Traditional Stringed Instrument Enjoys Resurgence
March 25, 2002
It comes from the northern part of the country, has a dark sound, and is usually used by a performer in kimono to accompany folk songs and enka (a traditional type of Japanese popular music). Until recently this was the image that most people had of the tsugaru shamisen, but lately this image has undergone a rapid transformation in most people's minds. The ranks of tsugaru shamisen players now range from veterans that have been working to promote the instrument for decades to popular young stars. Classes that teach how to play the instrument have also become popular.
The tsugaru shamisen is atypical of traditional Japanese music in a number of ways: Its performances are rich in improvisation, it is played at a quick tempo, and its sound and rhythm are forceful enough that it resembles a percussion instrument. These characteristics have led many to reevaluate its appropriateness as a modern instrument. While other types of shamisen were used as accompaniments in chamber music, performers of the tsugaru shamisen would go door to door in the Meiji era (1868-1912) and play their music in the hopes of receiving money. Because they wanted to attract attention, a unique and lively style of music evolved.
Rising Popularity of Concerts and CDs
In addition to the classes offered at places like community centers, Kyushu Joshi High School in Fukuoka has become the first school in Japan to form a tsugaru shamisen appreciation circle. The base for this music appears likely to continue to grow. Even though the tsugaru shamisen is a Japanese instrument, its tone is rather exotic to most of today's youth and has the same sort of freshness as music from overseas.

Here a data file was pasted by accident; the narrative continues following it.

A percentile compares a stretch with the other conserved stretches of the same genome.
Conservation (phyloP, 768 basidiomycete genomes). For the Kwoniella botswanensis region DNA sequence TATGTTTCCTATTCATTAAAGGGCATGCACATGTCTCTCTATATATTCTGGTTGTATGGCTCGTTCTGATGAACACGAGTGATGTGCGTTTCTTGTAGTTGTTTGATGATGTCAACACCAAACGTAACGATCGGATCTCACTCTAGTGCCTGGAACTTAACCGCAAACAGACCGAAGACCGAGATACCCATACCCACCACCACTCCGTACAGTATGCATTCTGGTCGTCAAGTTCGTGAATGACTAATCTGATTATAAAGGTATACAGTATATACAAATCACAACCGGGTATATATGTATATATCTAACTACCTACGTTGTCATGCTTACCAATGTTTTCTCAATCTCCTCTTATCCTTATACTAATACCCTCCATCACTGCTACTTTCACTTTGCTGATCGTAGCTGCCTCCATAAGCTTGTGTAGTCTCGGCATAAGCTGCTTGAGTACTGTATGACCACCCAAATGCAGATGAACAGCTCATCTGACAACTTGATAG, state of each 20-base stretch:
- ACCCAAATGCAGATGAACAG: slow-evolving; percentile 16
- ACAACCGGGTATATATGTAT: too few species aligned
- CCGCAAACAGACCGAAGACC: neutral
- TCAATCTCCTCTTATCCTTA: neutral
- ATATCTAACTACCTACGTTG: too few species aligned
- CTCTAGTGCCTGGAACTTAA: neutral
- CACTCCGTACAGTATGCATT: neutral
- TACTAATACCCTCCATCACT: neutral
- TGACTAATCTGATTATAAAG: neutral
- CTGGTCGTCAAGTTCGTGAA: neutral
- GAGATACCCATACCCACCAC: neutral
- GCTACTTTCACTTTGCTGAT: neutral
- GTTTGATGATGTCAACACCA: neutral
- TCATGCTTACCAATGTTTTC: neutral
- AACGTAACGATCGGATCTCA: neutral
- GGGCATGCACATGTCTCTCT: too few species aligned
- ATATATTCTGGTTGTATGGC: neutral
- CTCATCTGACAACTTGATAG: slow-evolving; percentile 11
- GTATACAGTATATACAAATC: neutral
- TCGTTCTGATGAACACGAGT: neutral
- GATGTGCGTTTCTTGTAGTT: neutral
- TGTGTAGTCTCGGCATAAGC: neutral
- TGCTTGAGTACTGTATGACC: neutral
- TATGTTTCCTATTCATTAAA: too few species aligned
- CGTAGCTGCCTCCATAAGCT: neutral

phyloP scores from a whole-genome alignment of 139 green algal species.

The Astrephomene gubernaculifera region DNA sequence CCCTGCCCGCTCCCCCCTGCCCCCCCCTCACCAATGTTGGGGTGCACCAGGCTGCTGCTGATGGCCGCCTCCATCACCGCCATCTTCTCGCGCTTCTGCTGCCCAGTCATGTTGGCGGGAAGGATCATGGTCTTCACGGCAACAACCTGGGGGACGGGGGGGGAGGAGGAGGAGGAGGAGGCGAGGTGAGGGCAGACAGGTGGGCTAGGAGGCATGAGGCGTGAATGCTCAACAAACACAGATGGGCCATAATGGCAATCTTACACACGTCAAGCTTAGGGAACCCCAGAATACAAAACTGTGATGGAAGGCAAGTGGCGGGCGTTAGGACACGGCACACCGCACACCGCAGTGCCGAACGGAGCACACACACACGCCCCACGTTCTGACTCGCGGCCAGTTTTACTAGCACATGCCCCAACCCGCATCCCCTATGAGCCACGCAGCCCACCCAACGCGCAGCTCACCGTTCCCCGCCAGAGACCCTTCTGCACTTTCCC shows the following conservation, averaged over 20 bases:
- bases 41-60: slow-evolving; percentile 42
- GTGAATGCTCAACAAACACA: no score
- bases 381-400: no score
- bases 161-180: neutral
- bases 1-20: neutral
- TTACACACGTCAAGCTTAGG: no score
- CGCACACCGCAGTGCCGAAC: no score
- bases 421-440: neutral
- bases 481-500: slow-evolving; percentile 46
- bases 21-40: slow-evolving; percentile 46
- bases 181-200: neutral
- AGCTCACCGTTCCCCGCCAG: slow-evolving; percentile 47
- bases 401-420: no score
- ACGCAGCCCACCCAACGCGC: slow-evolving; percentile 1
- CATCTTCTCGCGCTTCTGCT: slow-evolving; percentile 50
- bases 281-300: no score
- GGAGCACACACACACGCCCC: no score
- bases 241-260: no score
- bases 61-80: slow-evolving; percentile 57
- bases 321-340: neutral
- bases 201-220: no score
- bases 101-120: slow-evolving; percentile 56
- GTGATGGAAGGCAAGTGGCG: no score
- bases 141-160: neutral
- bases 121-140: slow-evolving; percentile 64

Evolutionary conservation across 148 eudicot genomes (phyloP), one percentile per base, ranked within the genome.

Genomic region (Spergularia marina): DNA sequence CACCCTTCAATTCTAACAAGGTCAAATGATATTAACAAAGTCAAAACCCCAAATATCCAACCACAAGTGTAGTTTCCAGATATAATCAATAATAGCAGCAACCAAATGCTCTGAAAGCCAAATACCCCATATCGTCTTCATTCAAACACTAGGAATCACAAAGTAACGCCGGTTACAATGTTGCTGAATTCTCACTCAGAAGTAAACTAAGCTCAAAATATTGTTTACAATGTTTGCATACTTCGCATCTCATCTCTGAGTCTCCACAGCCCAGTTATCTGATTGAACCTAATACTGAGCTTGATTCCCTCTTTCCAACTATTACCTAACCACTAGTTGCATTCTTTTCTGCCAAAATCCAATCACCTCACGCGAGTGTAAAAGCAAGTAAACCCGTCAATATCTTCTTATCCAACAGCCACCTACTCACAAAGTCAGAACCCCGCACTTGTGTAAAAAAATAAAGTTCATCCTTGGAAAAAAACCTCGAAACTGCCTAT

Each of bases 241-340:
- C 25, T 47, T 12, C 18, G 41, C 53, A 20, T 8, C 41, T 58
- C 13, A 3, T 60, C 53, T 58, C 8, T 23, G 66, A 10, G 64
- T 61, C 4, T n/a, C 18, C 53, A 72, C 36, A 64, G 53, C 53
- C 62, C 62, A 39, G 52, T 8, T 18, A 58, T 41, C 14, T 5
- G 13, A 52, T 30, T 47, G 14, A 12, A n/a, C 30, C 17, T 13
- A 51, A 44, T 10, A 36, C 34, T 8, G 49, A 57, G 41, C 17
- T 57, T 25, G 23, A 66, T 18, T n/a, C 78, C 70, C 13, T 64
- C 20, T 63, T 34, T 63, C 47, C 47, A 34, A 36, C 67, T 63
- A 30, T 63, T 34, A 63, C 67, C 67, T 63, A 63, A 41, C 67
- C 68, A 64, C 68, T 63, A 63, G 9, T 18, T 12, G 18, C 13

Gateway to Success
Every May in Aomori Prefecture, the birthplace of the tsugaru shamisen, a national competition is held. This event has opened doors for most of the performers active today and is seen as a tremendous opportunity for young people. The competition was begun in 1985 by tsugaru shamisen great Chisato Yamada with his own money. Yamada has spent years teaching his craft to young people, and in addition to continuing to teach and perform, he manages the folk-music club Yamauta in Hirosaki City, Aomori Prefecture. Yamada has been working to transmit not only the music but also the dialect and culture of the Tsugaru area. He was chosen as the "prime minister" of the "Tsugaru nation," an organization formed in 1993 that consists of some 200 people that love Tsugaru culture.